March 31, 2021
In a recent study conducted by Peerless Research Group, all trends indicate that manufacturing, warehousing, and distribution organizations are making a commitment to invest in robotic forklifts in the coming year. Despite economic uncertainty, the study showed that 67% of companies reported that their adoption timeline of self-driving industrial vehicles accelerated or stayed the same in 2020.
While the intention is clear, the road to adopting automation can raise many questions. Many organizations that have never adopted robotic forklifts assume that this technology is not for them. However, assumptions can stand in the way of making easy automation gains. Unfortunately, those companies suffer in the long term, losing out to labor challenges, the cost of doing nothing, and ultimately fall behind.
The good news is: adopting automation is not as hard you might think. In this article, we’ll cover common assumptions and tactical ways to move past them.
Here are some common assumptions and what you need to know to work past them.
In the past, we’ve talked about the Crawl, Walk, Run approach to deploying autonomous mobile robots. In this article, I aim to give you three actionable things you can do right now to move past common assumptions and plan to incorporate self-driving forklifts in your facility.
Pallet movement is the foundation for any robotic forklift deployment. Look for areas in your operations where people are spending time moving pallets. These non-value-added tasks are great adoption areas for autonomous mobile robots. If you’re unsure where to look, here are some common areas where workers spend a lot of time moving pallets:
After using the exercise above to define an application, you should start educating your staff on potential workflow changes. It’s never too early to talk about your reasons for investigating new material handling robots. Technological change is about empowering people. What’s more: employee attitudes from management to floor staff can make or break a project. Adopting the latest warehouse technology should be seen as enhancement tool – not a threat. Here are some ways to get your team on board before you even go live with robotic forklifts:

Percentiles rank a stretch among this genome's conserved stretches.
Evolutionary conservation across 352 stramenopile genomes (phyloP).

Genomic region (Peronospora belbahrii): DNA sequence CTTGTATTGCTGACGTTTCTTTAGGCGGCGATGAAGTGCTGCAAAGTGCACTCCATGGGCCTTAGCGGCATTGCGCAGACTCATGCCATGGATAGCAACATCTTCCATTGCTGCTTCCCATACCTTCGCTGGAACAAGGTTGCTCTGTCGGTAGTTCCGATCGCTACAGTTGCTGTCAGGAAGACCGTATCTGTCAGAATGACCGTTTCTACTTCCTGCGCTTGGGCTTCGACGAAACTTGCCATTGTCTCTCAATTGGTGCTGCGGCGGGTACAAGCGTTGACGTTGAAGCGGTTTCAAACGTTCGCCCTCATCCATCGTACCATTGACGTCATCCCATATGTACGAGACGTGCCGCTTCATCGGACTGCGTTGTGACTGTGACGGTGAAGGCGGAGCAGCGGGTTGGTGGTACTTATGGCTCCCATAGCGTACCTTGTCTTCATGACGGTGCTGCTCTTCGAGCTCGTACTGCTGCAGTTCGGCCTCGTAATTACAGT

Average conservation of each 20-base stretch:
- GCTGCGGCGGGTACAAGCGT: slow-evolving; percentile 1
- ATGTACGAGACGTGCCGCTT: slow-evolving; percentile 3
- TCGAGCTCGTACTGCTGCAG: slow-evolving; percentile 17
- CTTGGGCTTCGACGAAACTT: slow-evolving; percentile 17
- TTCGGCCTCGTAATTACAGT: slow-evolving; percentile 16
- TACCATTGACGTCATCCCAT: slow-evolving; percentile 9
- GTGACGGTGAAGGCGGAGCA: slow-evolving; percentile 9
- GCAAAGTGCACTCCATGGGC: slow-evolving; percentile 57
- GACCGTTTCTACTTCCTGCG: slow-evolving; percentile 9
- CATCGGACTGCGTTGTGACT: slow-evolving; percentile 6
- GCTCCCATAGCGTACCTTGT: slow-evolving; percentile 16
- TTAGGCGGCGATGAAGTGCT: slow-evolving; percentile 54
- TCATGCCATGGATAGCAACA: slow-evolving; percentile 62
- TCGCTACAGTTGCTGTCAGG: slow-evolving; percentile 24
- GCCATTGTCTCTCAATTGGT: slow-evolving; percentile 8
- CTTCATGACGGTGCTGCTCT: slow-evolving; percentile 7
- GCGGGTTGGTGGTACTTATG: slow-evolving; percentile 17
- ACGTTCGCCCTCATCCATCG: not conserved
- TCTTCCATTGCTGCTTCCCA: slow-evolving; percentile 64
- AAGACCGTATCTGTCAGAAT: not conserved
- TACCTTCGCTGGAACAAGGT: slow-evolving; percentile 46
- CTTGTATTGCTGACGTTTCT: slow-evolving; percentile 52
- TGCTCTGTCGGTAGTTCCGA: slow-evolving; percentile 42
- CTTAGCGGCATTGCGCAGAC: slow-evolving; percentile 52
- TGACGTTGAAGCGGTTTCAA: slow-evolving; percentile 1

Vecna Robotics offers support for pre-deployment and post-deployment education for every stakeholder in your organization, from senior management to MHE operators. During the go-live period, our team is on the ground in your facility to provide education, answer questions, and ensure robots are working with your processes as smoothly as possible.
Often when we think about installing new autonomous solutions in our industry, we think of all the things that have historically come along with it: IT networking, infrastructure, construction, and more. These can add up to significant costs, plus the cost of interruption to your workflow. Good news! Autonomous Mobile Robots do not require the heavy infrastructure changes of the past. Think of an AMR deployment as adding a new type of material handling equipment to your fleet. No private network, no facility modification, no operational downtime required. Just a different kind of MHE to drop in and lighten the load on stretched staff.
In conclusion, overcoming assumptions is the first step to realizing that getting started with robotic forklifts is not as hard as you might think. By taking concrete steps to improve your facility readiness, staff readiness, and to understanding associated costs, you’ll be well on your way to greater operational efficiency in no time.